• It is NOT a hammer – By nature torque wrenches are hardy tools, many of them are capable of handling large amounts of torque force.  It may be due to this, or the nice hefty feel in the hand, that i find many torque wrenches show significant signs of abuse.  Occasionally I will find a wrench come in with what appear to be dents in the metal from a nice, solid wack.  While this may be OK (by some standards) with a ratchet, this could cause damage and drift to a torque wrench.  The type 1 torque wrenches (indicating torque wrenches) usually have a sensitive apparatus that can slip under duress.  Type 2 torque wrenches have carefully assembled handles that can loosen or break with enough force.
  • Breaker Bars – This is a common misconception that also stems from ratchet use.  A torque wrench has a specific length handle that needs to be used when applying torque.  However, 250 ft lbs can seem a bit high to torque by hand.  This is where people will use a breaker bar and change the point at which torque is applied.  Given that torque is easy to calculate, you can see why this is a problem: Torque=Force*Distance.  Changing the distance changes the torque.
  • Basic Cleaning – Sometimes what your tools need is just a little TLC.  Given the amount of moving components, grease and oils involved in the basic functioning of a torque wrench, soaking a torque wrench to clean it can actually result in damage.  At Micro Labs we clean the outside of the wrench with isopropanyl (if appropriate) and ensure to remove any dirt or debris from the joints where the tool moves.  If we open the wrench up, we reapply grease or oil, where appropriate, to try to lengthen the life of your equipment.
  • Calibration – This may seem like advertising coming from a calibration lab (naturally), but routine calibration really is important to the proper functioning and use of any gage.  At our lab your tool will be cleaned, evaluated for functionality, calibrated and, if necessary, repaired.


These articles are supported by the work that you send in.  If you feel that this information was valuable to you, consider choosing Micro Labs as your calibration provider, we’re happy to help!

Big News for the SI Units

On June 27th, 2017 NIST released an important article about the progress towards redefining the Kilogram with a fundamental constant of nature rather than a physical artifact.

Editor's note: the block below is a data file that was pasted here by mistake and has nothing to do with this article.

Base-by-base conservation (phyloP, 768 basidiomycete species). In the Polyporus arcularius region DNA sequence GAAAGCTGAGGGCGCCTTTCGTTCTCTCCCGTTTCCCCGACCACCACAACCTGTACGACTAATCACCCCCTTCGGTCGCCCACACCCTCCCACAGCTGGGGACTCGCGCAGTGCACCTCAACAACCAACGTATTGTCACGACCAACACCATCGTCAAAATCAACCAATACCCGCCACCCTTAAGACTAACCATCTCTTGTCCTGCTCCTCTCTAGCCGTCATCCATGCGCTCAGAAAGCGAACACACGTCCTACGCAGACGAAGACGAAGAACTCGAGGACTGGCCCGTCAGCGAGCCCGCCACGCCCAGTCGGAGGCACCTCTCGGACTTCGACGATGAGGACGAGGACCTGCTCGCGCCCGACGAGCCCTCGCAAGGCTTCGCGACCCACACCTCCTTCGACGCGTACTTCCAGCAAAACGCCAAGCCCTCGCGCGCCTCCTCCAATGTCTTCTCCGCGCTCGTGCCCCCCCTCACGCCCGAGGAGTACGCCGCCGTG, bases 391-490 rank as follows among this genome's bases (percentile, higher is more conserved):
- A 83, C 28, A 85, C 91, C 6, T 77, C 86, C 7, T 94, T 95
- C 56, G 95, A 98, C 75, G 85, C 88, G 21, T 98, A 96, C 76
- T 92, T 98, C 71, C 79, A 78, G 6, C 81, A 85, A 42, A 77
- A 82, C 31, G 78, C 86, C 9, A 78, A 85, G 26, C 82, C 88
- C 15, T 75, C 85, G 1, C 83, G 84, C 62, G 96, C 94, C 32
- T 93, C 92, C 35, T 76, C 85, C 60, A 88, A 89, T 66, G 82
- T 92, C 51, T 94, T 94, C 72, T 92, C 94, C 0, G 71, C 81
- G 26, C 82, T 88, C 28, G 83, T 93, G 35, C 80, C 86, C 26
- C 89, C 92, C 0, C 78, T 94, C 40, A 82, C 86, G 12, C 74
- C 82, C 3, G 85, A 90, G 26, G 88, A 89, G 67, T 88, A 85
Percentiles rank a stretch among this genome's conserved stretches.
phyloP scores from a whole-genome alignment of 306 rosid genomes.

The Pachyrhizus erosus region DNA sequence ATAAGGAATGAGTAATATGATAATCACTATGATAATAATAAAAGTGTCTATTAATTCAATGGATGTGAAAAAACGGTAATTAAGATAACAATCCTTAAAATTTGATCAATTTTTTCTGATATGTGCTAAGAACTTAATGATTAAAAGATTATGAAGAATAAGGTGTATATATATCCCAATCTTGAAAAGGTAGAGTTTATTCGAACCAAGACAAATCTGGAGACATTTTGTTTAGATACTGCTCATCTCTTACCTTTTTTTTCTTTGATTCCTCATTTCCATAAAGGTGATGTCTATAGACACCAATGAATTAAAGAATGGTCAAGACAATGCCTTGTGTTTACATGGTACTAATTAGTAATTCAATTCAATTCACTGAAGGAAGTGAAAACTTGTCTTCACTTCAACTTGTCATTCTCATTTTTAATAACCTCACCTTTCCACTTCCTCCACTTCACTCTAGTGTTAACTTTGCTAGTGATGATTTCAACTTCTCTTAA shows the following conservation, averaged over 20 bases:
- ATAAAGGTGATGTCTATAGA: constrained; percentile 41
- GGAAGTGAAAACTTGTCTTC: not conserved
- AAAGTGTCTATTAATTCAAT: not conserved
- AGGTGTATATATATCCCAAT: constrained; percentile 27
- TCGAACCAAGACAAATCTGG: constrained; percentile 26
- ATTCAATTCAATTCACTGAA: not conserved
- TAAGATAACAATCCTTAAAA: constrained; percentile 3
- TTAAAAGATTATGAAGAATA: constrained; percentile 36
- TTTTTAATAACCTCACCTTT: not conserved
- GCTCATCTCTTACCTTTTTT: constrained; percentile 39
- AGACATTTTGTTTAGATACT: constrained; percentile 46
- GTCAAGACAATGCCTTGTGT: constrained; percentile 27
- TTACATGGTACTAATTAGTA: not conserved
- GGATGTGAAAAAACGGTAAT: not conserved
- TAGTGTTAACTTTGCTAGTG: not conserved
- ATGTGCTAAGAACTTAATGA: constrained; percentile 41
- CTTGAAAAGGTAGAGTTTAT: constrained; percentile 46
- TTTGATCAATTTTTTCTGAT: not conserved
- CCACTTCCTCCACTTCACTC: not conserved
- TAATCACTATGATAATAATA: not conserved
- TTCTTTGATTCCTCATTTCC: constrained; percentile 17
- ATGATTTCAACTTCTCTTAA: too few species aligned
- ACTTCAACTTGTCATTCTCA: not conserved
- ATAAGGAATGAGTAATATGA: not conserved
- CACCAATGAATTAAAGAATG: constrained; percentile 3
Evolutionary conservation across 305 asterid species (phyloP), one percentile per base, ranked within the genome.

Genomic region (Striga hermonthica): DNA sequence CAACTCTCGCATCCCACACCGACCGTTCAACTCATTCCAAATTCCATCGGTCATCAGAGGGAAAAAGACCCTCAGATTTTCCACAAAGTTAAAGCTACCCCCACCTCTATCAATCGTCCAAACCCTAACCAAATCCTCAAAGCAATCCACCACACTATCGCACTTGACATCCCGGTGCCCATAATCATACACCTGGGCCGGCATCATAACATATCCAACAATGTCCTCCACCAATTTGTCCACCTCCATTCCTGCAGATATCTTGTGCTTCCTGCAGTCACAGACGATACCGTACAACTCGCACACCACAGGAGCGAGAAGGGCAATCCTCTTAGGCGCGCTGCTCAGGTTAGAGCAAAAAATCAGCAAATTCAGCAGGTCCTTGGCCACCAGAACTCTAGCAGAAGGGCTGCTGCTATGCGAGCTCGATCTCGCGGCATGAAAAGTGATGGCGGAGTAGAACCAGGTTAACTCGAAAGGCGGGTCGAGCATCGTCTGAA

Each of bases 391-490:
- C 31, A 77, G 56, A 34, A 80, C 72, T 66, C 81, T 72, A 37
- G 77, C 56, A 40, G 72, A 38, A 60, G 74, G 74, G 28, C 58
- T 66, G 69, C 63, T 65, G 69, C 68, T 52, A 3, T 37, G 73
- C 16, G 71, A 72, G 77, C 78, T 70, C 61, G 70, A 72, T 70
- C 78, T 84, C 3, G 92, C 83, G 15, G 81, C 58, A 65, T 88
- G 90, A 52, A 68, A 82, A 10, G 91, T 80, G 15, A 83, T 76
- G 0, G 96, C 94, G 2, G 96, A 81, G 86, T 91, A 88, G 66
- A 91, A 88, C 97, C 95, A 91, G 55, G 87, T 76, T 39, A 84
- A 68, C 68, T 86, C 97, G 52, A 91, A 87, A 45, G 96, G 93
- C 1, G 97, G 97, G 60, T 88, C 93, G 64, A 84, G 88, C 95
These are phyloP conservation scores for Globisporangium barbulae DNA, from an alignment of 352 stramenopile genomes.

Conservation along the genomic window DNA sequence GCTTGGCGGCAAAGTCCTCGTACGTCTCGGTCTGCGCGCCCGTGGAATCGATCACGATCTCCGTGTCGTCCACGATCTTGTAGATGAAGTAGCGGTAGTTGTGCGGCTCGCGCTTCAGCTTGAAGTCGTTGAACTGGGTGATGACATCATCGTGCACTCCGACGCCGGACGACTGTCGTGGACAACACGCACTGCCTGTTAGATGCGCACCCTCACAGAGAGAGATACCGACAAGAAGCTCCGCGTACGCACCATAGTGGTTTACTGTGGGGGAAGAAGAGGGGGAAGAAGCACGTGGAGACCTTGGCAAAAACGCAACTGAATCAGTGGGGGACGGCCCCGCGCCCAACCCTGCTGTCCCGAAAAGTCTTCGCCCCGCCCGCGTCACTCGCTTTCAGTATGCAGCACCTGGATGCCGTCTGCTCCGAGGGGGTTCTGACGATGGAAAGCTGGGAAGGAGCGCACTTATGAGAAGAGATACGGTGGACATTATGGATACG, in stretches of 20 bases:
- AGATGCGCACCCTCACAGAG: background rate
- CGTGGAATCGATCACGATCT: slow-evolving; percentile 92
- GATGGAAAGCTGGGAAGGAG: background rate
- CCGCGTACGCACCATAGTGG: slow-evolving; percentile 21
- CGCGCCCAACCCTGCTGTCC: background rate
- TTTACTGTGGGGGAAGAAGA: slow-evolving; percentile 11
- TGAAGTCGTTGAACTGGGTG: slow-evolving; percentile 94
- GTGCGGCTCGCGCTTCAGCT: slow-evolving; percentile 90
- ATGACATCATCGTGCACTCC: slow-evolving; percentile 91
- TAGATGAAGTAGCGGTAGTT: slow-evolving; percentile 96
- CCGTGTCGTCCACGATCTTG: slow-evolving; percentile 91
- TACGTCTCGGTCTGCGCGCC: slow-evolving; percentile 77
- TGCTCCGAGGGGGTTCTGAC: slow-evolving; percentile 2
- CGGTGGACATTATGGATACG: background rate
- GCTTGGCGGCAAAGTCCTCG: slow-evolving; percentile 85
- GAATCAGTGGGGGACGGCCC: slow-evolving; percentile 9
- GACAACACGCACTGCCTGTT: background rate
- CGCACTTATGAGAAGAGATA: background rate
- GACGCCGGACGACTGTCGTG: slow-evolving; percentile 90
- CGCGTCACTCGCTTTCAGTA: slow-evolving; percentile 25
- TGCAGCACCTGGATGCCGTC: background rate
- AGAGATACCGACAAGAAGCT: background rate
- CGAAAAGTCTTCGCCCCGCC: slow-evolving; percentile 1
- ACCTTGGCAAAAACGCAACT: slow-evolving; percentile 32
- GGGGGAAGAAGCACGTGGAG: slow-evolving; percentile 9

The Kilogram is currently the only SI unit that is still traced back to a physical artifact.  The salt shaker sized hunk of iridium and platinum currently lives outside Paris in a secured vault, exactly where it has lived since 1889.  At the time of its creation, the standard had several copies of it made, which all weighed exactly the same.  Nested inside three bell jars, the kilogram standard has been pulled out only three times, all for comparison against its copies.  Over the course of 100 years, the kilogram standard appears to be losing weight.  Yes, this means 100 years ago if you bought a kilo of meat from the butcher, you got more than you would today.  However, along with most of the world, you would never know the difference because the loss is relatively small (about 0.000050 grams).  This is assuming that the standard lost mass and its copies didn’t (it could just as well be that the copies are gaining particulates).  We know that something has changed, the main issue is that we cannot precisely identify what it is.  This is a major issue in the scientific community; and this is where the Planck Constant and the Kibble balance come into play.

The scientific community has pushed forward in their efforts to standardize mass by using a Kibble balance to determine the Planck Constant.  This was done by measuring masses with nominal values from 500 grams to 2 kilograms on NIST’s Kibble balance, NIST-4.  The Kibble balance (formerly known as a watt balance) measures the mass of an object by utilizing coils of wire, rare earth magnets, and electromagnets to relate mass to amps, another SI unit.  This principle is demonstrated in this video by NIST:

Operating Principals of the NIST-4 Watt Balance

Through over 10,000 tests the Planck Constant was determined to be  6.62669934(89)x10-34  Joules.  The Planck Constant is an important constant when dealing with quantum physics, and a is probably best explained in another video from NIST:

Measuring Planck’s Constant

So what does this mean to you?  For most of the world this means nothing.  For most metrologists, quality personnel and technicians this is a forecast of changes in the industry and something to keep an eye on as the kilogram is due to be redefined in 2019.  But for the few metrologists that work in world class labs this will change the definition of mass and quantum physics! Not only is this big news for the SI Units, some might even say its massive!